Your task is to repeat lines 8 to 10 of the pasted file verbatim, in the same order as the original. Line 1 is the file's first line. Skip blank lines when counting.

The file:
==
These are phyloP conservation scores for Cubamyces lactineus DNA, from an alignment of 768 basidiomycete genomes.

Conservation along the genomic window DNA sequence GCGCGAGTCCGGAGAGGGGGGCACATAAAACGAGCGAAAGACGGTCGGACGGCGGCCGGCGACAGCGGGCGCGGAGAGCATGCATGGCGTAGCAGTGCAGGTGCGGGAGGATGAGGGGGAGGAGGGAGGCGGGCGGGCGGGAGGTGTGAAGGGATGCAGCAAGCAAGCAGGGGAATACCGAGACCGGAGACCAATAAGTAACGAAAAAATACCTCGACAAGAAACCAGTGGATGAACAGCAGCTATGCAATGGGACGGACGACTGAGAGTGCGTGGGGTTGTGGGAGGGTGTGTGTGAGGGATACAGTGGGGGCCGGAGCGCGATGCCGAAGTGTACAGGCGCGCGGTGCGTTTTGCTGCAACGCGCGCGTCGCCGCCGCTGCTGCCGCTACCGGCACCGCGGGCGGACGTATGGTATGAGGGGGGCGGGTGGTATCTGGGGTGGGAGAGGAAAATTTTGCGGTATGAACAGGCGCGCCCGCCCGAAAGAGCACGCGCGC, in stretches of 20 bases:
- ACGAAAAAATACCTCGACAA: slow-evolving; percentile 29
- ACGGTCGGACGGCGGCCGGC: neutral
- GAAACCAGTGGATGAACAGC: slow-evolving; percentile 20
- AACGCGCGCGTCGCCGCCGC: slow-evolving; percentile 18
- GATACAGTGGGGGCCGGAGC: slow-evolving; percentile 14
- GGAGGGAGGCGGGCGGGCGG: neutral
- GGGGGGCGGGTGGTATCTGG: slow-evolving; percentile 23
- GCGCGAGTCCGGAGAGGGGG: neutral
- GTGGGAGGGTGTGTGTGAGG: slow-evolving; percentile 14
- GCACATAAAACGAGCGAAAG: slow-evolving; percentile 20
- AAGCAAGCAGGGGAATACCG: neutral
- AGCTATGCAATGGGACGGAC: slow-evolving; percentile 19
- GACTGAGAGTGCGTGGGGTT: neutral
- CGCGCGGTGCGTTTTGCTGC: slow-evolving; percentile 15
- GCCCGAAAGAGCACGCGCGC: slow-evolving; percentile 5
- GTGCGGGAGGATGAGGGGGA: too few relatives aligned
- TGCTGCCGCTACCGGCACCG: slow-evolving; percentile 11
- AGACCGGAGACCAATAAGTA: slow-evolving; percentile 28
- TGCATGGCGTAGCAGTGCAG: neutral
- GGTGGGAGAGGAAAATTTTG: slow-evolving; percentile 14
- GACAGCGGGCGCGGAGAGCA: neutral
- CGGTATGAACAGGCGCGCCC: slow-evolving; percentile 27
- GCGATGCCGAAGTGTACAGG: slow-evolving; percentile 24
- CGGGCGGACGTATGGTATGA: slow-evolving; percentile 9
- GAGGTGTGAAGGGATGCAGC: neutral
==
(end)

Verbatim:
- GGAGGGAGGCGGGCGGGCGG: neutral
- GGGGGGCGGGTGGTATCTGG: slow-evolving; percentile 23
- GCGCGAGTCCGGAGAGGGGG: neutral